The design of the internet of everything, and the nature of the cloud that it floats in, is to track data. The 34 billion internet-enabled devices we expect to add to the cloud in the next five years are built to stream data. And the cloud is built to keep the data. Anything touching this cloud that is able to be tracked will be tracked. 

Recently, with the help of researcher Camille Hartsell, I rounded up all the devices and systems in the US that routinely track us. The key word is "routinely." I am leaving off this list the nonroutine tracking performed illegally by hackers, criminals, and cyberarmies. 

I also skip over the capabilities of the governmental agencies to track specific targets when and how they want to. (Governments' ability to track is proportional to their budgets.) 

This list, instead, tallies the kind of tracking an average person might encounter on an ordinary day in the United States. Each example has been sourced officially or from a major publication. 

>  Car movements — Every car since 2006 contains a chip that records your  speed, braking, turns, mileage, accidents whenever you start your car.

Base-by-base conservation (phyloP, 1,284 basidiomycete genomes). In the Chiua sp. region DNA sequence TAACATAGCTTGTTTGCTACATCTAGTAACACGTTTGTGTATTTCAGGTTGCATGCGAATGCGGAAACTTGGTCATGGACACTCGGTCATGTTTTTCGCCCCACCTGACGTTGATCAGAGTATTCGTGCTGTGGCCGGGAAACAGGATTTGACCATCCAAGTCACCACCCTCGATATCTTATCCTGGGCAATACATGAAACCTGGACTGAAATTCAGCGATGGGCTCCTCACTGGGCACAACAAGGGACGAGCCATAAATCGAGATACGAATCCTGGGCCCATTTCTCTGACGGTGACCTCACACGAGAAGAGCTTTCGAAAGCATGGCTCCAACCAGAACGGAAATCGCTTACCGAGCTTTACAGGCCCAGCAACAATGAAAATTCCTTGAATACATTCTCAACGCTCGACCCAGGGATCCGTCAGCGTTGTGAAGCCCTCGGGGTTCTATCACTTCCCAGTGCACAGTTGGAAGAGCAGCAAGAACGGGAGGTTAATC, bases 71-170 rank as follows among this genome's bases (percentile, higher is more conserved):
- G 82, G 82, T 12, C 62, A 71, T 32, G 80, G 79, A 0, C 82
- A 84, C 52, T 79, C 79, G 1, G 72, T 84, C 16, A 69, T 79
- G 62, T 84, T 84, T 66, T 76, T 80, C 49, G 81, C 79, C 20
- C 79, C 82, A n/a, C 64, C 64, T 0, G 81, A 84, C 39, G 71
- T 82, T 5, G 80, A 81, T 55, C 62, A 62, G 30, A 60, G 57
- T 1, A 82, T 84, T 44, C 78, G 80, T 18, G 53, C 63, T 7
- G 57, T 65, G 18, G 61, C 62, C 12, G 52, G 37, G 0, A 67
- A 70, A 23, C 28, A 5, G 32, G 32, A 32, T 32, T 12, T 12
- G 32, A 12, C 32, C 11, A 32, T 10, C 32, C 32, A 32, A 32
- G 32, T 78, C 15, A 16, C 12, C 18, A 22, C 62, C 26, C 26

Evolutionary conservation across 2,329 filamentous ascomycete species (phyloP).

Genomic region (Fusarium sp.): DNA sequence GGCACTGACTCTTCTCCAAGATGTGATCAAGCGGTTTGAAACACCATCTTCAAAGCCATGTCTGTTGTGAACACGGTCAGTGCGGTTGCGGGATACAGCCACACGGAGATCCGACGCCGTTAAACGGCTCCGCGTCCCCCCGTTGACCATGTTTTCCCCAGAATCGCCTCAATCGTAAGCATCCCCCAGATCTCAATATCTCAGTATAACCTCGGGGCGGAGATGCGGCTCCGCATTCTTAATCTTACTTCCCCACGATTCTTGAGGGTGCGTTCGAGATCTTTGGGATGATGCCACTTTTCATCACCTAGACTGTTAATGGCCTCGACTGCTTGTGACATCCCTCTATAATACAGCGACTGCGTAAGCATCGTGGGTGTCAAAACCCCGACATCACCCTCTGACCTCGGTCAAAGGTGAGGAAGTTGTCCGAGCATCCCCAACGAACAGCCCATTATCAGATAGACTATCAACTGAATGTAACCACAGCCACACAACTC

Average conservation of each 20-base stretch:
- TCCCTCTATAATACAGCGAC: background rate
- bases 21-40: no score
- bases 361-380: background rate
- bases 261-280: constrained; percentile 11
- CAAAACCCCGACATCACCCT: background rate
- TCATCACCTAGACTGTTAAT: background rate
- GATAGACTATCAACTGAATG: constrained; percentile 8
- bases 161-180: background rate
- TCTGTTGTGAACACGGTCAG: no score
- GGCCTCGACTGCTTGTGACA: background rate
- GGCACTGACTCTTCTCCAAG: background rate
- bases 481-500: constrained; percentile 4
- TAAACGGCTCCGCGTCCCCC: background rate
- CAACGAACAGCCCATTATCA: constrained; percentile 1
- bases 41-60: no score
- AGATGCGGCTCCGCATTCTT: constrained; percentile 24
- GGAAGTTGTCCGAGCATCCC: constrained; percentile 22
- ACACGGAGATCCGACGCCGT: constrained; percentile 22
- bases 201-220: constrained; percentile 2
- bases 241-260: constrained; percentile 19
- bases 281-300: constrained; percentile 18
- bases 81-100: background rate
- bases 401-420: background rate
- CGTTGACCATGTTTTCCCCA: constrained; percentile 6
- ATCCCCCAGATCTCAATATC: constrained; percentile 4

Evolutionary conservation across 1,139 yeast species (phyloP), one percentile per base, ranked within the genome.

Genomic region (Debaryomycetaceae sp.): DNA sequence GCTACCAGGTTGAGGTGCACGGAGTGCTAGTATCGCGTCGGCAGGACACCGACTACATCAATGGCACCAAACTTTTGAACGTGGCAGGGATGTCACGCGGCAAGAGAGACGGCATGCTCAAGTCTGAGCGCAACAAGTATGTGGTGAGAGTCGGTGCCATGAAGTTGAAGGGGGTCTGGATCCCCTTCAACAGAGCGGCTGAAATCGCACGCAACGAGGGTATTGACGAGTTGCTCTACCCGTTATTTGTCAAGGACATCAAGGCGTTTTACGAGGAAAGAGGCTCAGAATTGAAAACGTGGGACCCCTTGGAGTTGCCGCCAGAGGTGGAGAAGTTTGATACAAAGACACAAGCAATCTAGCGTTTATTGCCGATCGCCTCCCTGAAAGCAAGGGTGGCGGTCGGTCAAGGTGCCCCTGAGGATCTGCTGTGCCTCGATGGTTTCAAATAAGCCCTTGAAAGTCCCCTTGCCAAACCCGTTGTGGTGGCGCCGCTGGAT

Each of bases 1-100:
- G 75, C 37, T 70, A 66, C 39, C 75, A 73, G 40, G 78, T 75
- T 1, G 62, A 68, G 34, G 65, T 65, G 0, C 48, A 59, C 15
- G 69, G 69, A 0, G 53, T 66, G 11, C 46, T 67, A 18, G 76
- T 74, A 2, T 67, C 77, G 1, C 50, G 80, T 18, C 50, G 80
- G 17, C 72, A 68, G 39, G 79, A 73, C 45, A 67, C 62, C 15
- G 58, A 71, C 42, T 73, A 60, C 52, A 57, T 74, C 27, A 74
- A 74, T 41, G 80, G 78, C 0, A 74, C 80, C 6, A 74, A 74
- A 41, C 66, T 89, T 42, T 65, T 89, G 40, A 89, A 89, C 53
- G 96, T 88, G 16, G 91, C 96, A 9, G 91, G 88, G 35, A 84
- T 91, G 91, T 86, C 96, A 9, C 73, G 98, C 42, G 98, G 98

> Highway traffic — Cameras on poles and sensors buried in highway  record the location of cars by license plates and fast-track badges. Seventy million plates are recorded each month. 

 > Ride-share taxis — Uber, Lyft, and other decentralized rides record your  trips. 

 > Long-distance travel — Your travel itinerary for air flights and trains 

 > Drone surveillance — Along U.S. borders, Predator drones monitor and  record outdoor activities. 

> Postal mail — The exterior of every piece of paper mail you send or  receive is scanned and digitized.